American College Of Surgeons - Inspiring Quality: Highest Standards, Better Outcomes

YFA E-News: April 2020

Young Fellows Helping Each Other during the COVID-19 Pandemic

Paula Ferrada, MD, FACSThe COVID-19 pandemic has affected each one of us in different ways. Concerns that the crisis might overwhelm hospital resources led the Centers for Disease Control and Prevention (CDC) to recommended postponing elective surgeries; however, the situation is different in every city and health care system. States with a larger volume of sick patients are facing shortages of resources as basic as personal protective equipment (PPE), ventilators, and personnel. There is also a shortage of blood and blood products. These are unprecedented issues that challenge the system and the entire community of surgeons in our nation. Yet amidst all the chaos, seeing surgeon leaders rise to work through these challenges is inspiring and sends a message of hope to us all. 

As health care professionals we need to be leaders in our communities. We need to continue to strike a balance between educating and preventing the spread of the virus without causing panic. We must find a way to protect ourselves physically, emotionally, and mentally and to protect our families. Moreover, we need to continue to share information that can help us serve our patients better.

At the end of this crisis, we will all have learned important personal and professional lessons. I believe collaboration and solidarity will pave our path to success.

Paula Ferrada, MD, FACS, FCCM
Chair, Young Fellows Association

Resources Compiled for Young Surgeons

The COVID-19 pandemic has dramatically altered the lives of individuals throughout the world. During this time of immense stress, we have done what surgeons do best, adapted in order to best care for our patients. Surgical societies have created guidelines in a rapid fashion, our board has provided for flexibility, and we have adjusted our practices. Numerous resources are available to help you navigate the next few months. We have compiled a few that might be beneficial.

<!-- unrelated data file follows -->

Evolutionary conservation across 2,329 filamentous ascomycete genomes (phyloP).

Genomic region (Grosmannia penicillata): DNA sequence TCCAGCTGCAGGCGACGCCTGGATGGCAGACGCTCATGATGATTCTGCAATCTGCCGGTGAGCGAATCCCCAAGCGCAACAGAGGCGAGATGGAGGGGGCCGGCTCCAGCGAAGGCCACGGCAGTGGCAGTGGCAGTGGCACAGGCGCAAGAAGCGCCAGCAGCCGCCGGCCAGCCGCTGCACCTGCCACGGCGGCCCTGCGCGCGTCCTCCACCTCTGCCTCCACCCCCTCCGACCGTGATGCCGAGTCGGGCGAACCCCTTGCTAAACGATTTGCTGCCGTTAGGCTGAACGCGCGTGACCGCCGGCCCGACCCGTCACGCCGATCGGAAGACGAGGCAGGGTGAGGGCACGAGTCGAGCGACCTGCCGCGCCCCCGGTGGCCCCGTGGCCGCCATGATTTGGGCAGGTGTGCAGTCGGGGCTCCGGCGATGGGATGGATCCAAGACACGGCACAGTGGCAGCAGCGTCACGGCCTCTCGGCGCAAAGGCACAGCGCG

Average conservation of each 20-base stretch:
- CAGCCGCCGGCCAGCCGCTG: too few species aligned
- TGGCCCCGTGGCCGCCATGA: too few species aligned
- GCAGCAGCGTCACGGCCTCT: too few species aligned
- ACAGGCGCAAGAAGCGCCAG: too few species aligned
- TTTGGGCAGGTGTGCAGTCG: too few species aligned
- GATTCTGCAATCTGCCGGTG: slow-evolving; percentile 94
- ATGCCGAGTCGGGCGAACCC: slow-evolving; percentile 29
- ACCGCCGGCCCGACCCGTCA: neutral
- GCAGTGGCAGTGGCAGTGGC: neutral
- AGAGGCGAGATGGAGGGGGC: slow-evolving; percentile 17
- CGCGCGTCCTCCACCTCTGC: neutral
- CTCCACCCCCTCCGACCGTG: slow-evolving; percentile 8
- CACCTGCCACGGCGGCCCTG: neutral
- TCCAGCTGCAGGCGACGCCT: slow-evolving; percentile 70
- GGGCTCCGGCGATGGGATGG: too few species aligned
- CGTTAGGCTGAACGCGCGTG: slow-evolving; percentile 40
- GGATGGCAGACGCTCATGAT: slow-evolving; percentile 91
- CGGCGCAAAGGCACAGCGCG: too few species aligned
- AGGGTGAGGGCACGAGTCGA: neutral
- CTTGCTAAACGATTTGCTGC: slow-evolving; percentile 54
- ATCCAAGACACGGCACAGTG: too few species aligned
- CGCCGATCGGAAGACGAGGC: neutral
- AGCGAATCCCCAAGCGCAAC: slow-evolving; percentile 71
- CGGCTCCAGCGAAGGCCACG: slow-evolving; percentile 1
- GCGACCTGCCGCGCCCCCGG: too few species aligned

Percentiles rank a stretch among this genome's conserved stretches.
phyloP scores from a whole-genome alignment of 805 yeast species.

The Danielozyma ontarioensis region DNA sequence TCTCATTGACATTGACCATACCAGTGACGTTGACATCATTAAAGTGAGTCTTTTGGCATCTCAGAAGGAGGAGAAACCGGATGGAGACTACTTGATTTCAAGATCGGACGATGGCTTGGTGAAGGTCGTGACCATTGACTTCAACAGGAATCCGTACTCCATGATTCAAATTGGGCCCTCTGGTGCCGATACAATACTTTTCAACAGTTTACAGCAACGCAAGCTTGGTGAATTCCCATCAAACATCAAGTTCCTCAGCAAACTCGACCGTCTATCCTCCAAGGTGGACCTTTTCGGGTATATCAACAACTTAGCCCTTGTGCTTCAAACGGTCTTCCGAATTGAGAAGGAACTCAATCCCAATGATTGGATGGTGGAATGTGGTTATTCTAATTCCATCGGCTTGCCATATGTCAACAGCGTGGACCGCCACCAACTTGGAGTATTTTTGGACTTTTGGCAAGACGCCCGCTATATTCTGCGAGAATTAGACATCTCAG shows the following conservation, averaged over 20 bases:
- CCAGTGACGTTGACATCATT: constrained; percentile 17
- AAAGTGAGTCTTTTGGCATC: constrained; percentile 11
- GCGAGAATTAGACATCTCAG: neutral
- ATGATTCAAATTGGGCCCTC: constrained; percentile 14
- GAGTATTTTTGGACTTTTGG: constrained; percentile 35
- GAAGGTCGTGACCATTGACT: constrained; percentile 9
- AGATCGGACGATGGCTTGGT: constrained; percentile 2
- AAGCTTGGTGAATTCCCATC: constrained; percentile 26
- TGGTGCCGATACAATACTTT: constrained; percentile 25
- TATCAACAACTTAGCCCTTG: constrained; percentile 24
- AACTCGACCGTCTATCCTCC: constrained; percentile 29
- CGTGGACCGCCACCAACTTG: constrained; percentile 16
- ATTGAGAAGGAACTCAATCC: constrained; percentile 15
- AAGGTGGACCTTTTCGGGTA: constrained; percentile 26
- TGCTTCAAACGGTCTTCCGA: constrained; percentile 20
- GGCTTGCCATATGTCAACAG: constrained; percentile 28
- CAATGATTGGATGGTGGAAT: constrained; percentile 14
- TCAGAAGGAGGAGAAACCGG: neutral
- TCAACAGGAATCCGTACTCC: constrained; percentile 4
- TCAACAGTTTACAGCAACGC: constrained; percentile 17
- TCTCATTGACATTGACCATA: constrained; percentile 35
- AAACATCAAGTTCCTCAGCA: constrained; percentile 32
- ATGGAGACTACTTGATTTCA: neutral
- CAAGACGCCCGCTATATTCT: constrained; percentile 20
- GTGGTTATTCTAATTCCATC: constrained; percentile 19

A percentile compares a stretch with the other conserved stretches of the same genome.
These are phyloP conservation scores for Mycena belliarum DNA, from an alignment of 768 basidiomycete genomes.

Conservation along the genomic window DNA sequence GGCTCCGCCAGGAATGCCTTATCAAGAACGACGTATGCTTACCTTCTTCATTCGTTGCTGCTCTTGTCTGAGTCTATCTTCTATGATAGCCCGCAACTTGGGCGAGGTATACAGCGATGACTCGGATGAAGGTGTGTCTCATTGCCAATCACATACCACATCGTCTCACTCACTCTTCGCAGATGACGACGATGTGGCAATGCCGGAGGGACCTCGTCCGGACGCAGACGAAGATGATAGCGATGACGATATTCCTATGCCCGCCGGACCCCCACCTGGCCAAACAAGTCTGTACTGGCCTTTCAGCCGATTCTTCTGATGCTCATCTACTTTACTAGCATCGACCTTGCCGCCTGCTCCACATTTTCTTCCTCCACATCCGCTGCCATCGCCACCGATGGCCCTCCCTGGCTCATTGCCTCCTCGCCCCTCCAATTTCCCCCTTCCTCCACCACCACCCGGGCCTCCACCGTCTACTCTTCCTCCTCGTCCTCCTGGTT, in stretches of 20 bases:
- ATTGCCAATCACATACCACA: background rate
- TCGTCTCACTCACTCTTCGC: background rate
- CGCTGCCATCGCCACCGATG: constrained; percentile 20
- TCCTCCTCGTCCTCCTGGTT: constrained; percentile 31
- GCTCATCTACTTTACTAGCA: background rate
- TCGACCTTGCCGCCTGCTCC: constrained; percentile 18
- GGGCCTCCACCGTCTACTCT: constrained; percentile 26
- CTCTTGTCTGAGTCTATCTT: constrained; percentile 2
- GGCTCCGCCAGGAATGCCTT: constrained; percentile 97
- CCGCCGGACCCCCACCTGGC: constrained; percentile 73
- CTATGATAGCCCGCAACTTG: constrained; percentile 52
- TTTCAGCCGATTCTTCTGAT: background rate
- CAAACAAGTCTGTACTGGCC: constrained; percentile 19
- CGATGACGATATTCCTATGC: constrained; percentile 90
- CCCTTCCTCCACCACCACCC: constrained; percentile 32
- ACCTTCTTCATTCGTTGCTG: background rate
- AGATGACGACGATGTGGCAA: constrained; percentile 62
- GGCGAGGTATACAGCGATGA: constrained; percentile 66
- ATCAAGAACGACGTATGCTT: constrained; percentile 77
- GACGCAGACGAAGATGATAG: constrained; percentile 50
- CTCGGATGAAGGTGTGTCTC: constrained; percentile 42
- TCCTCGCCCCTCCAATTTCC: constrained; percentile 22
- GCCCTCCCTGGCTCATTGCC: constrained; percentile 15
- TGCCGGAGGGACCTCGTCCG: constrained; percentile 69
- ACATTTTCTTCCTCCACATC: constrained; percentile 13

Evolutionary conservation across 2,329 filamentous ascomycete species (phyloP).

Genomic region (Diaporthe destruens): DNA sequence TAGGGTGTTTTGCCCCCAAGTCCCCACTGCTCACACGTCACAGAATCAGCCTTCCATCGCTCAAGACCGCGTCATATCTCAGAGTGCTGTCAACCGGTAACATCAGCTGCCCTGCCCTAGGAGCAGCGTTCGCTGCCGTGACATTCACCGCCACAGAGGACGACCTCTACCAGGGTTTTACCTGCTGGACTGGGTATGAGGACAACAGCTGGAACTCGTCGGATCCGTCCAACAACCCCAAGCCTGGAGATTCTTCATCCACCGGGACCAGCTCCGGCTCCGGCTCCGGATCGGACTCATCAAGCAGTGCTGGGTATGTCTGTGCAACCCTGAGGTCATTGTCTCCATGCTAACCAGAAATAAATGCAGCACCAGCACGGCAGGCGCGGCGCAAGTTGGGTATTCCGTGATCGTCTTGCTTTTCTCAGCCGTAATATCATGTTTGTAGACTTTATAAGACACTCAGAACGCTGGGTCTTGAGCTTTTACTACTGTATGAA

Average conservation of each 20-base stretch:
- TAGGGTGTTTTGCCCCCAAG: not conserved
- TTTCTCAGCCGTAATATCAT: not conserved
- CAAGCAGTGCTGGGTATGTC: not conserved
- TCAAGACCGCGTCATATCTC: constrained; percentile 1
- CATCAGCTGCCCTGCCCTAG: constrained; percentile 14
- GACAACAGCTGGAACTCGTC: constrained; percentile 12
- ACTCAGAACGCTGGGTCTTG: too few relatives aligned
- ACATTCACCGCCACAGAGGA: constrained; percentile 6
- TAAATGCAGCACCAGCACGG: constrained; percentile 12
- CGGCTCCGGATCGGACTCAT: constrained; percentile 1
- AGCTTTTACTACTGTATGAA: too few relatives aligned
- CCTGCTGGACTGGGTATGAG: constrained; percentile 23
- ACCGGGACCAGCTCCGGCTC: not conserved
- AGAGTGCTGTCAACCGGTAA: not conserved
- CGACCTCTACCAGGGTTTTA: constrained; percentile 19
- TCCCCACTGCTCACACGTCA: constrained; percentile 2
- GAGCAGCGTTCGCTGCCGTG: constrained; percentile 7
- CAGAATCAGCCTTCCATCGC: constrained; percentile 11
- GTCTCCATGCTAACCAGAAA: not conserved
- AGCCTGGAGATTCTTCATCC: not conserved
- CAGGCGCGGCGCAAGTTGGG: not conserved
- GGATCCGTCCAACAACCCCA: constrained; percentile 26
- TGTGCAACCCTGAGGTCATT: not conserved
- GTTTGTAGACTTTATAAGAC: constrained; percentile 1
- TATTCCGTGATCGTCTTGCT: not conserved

The American College of Surgeons (ACS) has served as a repository for resources that are helpful to practicing surgeons, including guidelines on surgical conditions that should be treated and optimal safety strategies.

Many websites provide information about the spread of COVID-19. The Institute of Health Metrics and Evaluation from the University of Washington provides a state-by-state assessment of the number of expected cases as well as the strain these cases will place on health care resources and the projected date maximum resource utilization will be reached. The Centers for Disease Control regularly updates the number of cases in the United States and associated deaths.

TheCoronavirus Aid, Relief, and Economic Security (CARES) Act can help physician practices that are struggling in the form of direct aid, loans, and waivers of telehealth requirements. A summary of the CARES Act can be found on the American Medical Association website.

Are you being sent to provide care in the ICU or an acute care setting that is not in your usual scope of practice? The Society of Critical Care Medicine is offering free tutorials. Most of this material is similar to the fundamentals of critical care that we all needed to pass during residency, but this is a great, free refresher.

During these difficult times, we must remember to stay focused and find time to decompress. Please reach out to each other, your family, and your colleagues. No one is alone.

Amalia Stefanou, MD, FACS
YFA E-News Editor